There are many areas that have 150k + premiums in the USA. Try to find an OB around Sebring Florida or a neurosurgeon in Palm Beach county. Ob's in NY go 250k or more.

    To conclude, lets not listen to anything a politician says for obvious reasons.

    regards Jim O'HAre RPLU AIC AIS Claims Director

    MIC

    Austin Tx

  2. You and I have gone back and forth on a number of these issues a number of times. Caps aren't fair and they do nothing to stop frivolous claims. Minnesota has low claims, low premiums and great care. So let's go with systems that work.

    Thanks for taking the time to read and comment.

  3. Gravatar for Marie Saulin

    How can you keep using that totally debunked ION study? Is it possible you don't know it's completely bogus?

    http://healthblog.ncpa.org/how-safe-is-your-hospital/?utm_source=newsletter&utm_medium=email&utm_campaign=HA#more-18927

    The numbers that John and his two NCPA coauthors use in the Health Affairs study are from the New York and Utah/Colorado studies that were led by Troyen Brennan. They are the basis for the IOM monograph, To Err is Human (1999 release, pre pub).

    In the NY study they decided more than 50 percent of all deaths, even deaths of terminally ill patients, were negligence deaths. That’s called outcome bias, but bias is what people do when they are on the hunt. IOM is intent on proving that the health care system is a mess and needs their tender attentions—since they are all elites and very smart. The target is docs and nurses and hospitals. The hunters are elites with clipboards and an attitude.

    The New York study group admitted that Kappa (level of agreement) for physician judgments of negligence was 0.4, which means their agreement between two reviewers on negligence was less than a coin toss. A coin toss gives you a Kappa of 0.5., Kappa of 1.0 is 100% agreement. In the Utah/Colorado study, Troyen Brennan and Thomas, his fellow and the other author, got rid of that inconvenience and just decided together what to call adverse or negligent.

    Before he read my paper, written 5 years ago (available here http://www.acsh.org/factsfears/newsID.487/news_detail.asp), John Goodman assumed he knew stuff—he doesn’t, and he was terribly misled by his coauthors if he relied on them. However, he saw my paper that was put on the ACSH website only last week. Too bad, now I have to wonder. John, the Harvard group agreed they had some problems, as I will discuss below.

    I am dismayed that this paper will give policy people and particularly readers of Health Affairs, who are professional finger pointers anyway, more reasons to distrust American medicine and hospitals, for what—so John Goodman can run the no-fault project up the flagpole again? The Utah/Colorado study was born of Brennan’s attempt to get Utah to do no-fault—ain’t gonna happen for many reasons. If it did it would be another major financial and administrative burden for the society and healthcare system. Lots of bogus claims and payouts from a generous administrative program for compensation.

    I won’t bother telling you in detail why John’s administrative law compensation program would be expensive and become monstrous. Just consider workman’s comp and disability programs.

    Here’s the pertinent section of my paper that includes Troyen Brennan’s admissions about the New York Study John and his coauthors like so much: http://www.ncpa.org/pdfs/Excerpt-from-Dunn-study.pdf

    Well, John, I warned you that you were talking carelessly about my profession and a lot of honorable people in hospitals and medical care across the country.

    So you can promote you’re goofy no-fault program that would just add another financial nightmare to the cost of healthcare. Every less than ideal outcome would get a pat on the head and some money. That’s how the administrative legal remedy schemes work—until the money runs out.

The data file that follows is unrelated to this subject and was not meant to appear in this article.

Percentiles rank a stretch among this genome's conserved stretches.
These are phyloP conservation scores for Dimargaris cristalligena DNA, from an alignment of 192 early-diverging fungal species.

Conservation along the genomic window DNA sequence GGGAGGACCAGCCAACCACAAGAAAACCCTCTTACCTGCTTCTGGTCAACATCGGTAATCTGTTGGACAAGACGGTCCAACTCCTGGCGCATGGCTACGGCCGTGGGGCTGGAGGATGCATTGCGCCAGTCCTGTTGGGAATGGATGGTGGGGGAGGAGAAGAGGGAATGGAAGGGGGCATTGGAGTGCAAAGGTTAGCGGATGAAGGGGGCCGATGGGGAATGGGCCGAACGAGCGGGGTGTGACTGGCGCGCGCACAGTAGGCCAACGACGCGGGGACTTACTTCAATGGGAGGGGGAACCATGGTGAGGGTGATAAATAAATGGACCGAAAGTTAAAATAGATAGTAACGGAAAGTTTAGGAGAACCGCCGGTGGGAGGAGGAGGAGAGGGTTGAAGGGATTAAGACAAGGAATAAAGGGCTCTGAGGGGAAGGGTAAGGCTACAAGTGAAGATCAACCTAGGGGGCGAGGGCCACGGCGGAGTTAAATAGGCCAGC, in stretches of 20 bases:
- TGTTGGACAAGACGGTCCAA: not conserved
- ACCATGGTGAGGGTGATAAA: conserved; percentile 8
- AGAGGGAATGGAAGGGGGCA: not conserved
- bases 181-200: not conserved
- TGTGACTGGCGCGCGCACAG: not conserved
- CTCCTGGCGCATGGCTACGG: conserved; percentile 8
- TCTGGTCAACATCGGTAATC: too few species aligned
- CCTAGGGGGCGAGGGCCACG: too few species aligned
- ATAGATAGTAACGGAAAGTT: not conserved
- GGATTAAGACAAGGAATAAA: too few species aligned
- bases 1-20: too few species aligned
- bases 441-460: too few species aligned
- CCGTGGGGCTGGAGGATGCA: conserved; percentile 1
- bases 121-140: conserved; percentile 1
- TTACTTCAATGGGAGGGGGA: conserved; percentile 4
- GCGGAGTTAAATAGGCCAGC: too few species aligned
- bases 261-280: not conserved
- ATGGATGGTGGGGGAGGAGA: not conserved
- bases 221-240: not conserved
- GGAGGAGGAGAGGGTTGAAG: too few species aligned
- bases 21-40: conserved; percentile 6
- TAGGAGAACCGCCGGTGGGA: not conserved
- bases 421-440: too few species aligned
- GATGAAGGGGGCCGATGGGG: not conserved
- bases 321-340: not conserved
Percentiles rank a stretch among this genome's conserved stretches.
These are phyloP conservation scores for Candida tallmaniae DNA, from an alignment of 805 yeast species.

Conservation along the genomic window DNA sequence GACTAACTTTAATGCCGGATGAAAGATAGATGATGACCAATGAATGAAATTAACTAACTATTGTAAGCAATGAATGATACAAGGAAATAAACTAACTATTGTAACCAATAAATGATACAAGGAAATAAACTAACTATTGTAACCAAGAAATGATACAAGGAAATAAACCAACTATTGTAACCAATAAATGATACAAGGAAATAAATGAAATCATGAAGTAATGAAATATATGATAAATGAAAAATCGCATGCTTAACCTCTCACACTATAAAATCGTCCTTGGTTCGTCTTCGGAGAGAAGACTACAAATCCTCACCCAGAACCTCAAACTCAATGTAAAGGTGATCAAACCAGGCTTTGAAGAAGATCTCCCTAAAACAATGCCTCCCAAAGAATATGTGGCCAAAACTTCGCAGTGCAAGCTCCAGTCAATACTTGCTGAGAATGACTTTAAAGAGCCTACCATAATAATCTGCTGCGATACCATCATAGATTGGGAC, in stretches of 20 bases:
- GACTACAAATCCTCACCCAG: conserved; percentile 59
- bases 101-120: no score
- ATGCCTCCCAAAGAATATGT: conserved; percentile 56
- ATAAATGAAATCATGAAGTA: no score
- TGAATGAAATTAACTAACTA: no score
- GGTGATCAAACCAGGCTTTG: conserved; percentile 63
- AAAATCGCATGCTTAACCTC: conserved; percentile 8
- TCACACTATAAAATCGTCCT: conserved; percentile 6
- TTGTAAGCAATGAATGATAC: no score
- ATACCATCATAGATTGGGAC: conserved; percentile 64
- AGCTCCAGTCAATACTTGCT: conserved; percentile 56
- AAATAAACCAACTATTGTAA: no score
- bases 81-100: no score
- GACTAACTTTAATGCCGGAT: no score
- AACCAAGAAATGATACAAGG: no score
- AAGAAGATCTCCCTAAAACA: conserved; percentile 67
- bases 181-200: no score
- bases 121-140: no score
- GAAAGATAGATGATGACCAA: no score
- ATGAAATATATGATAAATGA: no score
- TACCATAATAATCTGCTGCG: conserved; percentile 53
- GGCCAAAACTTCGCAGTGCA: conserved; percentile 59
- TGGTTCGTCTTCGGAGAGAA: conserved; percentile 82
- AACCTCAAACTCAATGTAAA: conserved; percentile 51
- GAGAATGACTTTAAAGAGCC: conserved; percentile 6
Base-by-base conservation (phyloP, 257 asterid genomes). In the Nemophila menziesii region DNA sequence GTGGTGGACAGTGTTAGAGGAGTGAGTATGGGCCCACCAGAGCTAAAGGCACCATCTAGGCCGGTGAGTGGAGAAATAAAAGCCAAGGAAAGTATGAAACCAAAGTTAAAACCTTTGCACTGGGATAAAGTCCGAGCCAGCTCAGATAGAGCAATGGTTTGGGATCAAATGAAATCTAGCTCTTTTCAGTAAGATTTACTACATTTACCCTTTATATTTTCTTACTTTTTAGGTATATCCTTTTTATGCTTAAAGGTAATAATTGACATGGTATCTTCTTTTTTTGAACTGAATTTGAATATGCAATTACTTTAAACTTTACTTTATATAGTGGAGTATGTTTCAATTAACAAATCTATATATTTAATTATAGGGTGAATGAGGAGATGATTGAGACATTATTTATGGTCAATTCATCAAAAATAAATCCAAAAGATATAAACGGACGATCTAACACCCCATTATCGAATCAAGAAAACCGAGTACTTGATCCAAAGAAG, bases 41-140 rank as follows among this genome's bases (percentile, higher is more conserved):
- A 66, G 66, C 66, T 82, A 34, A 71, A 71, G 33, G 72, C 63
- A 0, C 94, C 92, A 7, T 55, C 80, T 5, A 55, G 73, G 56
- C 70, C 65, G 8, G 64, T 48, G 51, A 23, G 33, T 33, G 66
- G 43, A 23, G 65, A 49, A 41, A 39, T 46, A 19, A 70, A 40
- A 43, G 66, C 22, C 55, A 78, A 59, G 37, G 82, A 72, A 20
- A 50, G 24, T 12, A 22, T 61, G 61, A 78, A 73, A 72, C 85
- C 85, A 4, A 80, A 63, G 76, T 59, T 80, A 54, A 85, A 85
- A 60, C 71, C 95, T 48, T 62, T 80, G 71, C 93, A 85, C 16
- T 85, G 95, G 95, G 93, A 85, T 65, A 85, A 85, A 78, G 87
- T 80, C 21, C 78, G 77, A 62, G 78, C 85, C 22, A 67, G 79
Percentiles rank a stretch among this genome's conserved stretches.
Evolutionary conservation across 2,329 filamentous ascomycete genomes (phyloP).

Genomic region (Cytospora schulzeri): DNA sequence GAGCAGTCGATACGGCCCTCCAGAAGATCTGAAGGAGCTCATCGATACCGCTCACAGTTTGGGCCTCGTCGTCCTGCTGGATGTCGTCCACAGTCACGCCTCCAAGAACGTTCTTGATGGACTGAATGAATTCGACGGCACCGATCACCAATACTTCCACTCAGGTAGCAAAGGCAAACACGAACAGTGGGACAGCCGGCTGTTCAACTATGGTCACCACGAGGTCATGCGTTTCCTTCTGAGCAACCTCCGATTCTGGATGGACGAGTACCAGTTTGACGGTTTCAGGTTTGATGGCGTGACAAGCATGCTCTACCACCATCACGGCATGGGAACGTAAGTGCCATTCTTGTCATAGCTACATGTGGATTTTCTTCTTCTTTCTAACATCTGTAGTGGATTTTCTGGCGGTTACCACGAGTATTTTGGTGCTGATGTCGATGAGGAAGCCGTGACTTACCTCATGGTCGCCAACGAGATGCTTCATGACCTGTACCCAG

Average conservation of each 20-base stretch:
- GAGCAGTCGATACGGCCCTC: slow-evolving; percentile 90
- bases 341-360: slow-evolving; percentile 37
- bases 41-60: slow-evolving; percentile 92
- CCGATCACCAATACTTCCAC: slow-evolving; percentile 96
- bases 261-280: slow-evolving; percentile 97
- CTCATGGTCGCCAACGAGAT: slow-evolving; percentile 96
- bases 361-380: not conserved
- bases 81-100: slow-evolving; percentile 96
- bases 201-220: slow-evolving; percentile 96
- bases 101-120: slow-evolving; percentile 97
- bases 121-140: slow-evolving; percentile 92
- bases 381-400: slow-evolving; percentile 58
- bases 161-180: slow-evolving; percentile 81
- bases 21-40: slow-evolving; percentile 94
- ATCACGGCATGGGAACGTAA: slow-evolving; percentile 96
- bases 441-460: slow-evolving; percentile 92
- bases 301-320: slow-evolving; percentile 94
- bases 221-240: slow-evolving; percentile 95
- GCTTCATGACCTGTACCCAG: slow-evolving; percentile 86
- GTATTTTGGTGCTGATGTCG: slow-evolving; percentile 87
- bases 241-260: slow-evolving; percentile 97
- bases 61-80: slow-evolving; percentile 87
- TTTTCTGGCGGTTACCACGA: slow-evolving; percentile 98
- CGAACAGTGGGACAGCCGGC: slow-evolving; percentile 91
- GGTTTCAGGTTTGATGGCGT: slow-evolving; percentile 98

John Dale Dunn, M.D., J.D.

  4. Seems to me that you are talking to someone else through a lot of your comment, but I think I understand the idea. But for me , I don't think that half of the number would be acceptable or even a quarter, if it is due to preventable medical error. In fact, I think that just one of those families should have the right to recover without caps. I appreciate your taking the time to read and comment.

  5. Gravatar for jc

    These studies that are thrown around useless. In my world as a doc, most of the med mal suits filed against us are frivolous. Med mal is a highly specialized field and few lawyers have the knowledge to properly litigate a case. For the ABA to have no specialized training for lawyers to litigate malpractice makes as much sense as allowing family docs to do neurosurgery -lots of mistakes are going to be made and lots of frivolous suits are going to be filed. A simple way to cut down on frivolous malpractice litigation is to allow the doc to countersue the plaintiff's attorney for frivolous litigation. You can bet that Mike Bryant and the ABA will fight that change tooth and nail.

  6. Good to see you JC, whoever you are. Minnesota has loser pays and they have affidavits. Low premiums, low number of suits, and great care in our state. A system that works. Thanks for taking the time to read and comment.

  7. Gravatar for jc

    Minnesota is a state with loser pays? I am from Ohio and I would like to know how it works. If the patient loses does he pay the docs legal expenses and vice versa?

  8. There are a couple of things that come into play. Just like anywhere there are motions that can be made during the case. After a trial there are motions for costs and those are affected by the offers and demands that have been made during the process. But, overall it's a balanced system that allows low premiums, great care and there are a low number of claims.

    Good doctors often fix most damage done. The focus needs to be there. Get rid of the bad percentage of those that are harming people and quit with the silly ideas that punish the injured party.

  9. Gravatar for jc

    Mike: How often in Minn. are defense costs awarded to the defense after the plaintiff loses a malpractice case? I bet it hardly ever happens. In Ohio Bill Eadie, a plaintiff's attorney said that you could not sue a doc without an affidavit of merit. That's not the way it works in reality as docs commonly get named before an affidavit of merit is even filed. In Florida they had a "loser pays" law and when the doc lost, he paid the plaintiff's legal costs, but when the plaintiff lost,(80% of time) the judges would not allow the

    docs to recover legal costs.

  10. No idea, but it happens. The Judges don't seem to have a problem with awarding them. Does that bring you Joy? As for affidavit's a Attorney in Minnesota has to file a affidavit of compliance (that they consulted a expert) with the complaint and the expert has to have thier affidavit in by 180 days. So a lot of money is spent by the plaintiff to start the case.